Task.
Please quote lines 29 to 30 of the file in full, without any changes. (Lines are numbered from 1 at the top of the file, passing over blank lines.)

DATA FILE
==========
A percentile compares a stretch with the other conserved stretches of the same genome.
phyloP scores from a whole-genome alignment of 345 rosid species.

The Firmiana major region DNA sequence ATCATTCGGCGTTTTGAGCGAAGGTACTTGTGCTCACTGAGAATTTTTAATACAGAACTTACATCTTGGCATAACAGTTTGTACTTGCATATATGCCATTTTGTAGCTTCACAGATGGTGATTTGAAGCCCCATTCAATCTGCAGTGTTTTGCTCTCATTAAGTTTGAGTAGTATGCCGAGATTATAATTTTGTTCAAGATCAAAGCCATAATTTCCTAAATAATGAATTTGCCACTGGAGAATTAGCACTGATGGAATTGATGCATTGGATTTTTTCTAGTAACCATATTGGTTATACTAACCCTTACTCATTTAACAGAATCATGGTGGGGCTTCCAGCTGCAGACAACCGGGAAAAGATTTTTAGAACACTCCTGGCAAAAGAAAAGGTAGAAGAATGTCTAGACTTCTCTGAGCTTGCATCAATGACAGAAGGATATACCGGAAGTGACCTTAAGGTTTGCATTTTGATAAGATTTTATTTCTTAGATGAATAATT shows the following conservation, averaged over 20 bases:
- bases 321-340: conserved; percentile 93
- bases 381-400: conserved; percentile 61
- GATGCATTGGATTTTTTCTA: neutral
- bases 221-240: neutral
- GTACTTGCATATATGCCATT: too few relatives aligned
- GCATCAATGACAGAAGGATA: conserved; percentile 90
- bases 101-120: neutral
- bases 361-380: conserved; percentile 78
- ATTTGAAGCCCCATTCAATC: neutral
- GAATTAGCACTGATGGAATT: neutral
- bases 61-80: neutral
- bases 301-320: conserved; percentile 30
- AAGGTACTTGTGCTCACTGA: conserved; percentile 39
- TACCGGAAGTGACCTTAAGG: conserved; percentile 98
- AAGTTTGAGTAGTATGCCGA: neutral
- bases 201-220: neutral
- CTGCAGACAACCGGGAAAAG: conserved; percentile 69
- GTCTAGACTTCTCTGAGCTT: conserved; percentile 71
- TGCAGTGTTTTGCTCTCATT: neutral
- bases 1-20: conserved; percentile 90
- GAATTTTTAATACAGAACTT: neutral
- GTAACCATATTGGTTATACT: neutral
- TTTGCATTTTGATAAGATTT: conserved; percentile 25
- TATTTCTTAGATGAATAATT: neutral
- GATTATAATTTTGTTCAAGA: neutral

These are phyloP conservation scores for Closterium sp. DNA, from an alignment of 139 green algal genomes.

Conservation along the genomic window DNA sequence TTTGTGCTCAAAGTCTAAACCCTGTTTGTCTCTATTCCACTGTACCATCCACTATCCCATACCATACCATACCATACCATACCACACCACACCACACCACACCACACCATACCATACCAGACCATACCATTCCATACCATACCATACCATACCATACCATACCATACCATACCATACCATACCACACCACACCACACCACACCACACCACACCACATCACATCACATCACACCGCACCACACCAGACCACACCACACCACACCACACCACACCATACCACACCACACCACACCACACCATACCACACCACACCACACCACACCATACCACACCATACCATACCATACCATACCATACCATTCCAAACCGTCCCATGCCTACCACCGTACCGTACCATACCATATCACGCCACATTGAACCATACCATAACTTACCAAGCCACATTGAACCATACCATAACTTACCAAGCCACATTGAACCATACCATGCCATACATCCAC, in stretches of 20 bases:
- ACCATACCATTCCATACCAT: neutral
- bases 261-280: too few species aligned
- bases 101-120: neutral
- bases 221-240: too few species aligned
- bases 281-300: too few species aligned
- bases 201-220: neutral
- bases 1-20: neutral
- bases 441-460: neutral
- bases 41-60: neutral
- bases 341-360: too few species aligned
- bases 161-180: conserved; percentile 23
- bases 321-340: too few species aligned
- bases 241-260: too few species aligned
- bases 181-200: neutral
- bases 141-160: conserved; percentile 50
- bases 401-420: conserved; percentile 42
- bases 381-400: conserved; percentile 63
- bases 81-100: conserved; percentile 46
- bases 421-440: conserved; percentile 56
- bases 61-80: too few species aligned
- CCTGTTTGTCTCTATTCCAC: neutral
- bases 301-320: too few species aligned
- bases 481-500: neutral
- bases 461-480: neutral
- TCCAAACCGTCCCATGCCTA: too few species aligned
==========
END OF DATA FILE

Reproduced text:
These are phyloP conservation scores for Closterium sp. DNA, from an alignment of 139 green algal genomes.

Conservation along the genomic window DNA sequence TTTGTGCTCAAAGTCTAAACCCTGTTTGTCTCTATTCCACTGTACCATCCACTATCCCATACCATACCATACCATACCATACCACACCACACCACACCACACCACACCATACCATACCAGACCATACCATTCCATACCATACCATACCATACCATACCATACCATACCATACCATACCATACCACACCACACCACACCACACCACACCACACCACATCACATCACATCACACCGCACCACACCAGACCACACCACACCACACCACACCACACCATACCACACCACACCACACCACACCATACCACACCACACCACACCACACCATACCACACCATACCATACCATACCATACCATACCATTCCAAACCGTCCCATGCCTACCACCGTACCGTACCATACCATATCACGCCACATTGAACCATACCATAACTTACCAAGCCACATTGAACCATACCATAACTTACCAAGCCACATTGAACCATACCATGCCATACATCCAC, in stretches of 20 bases: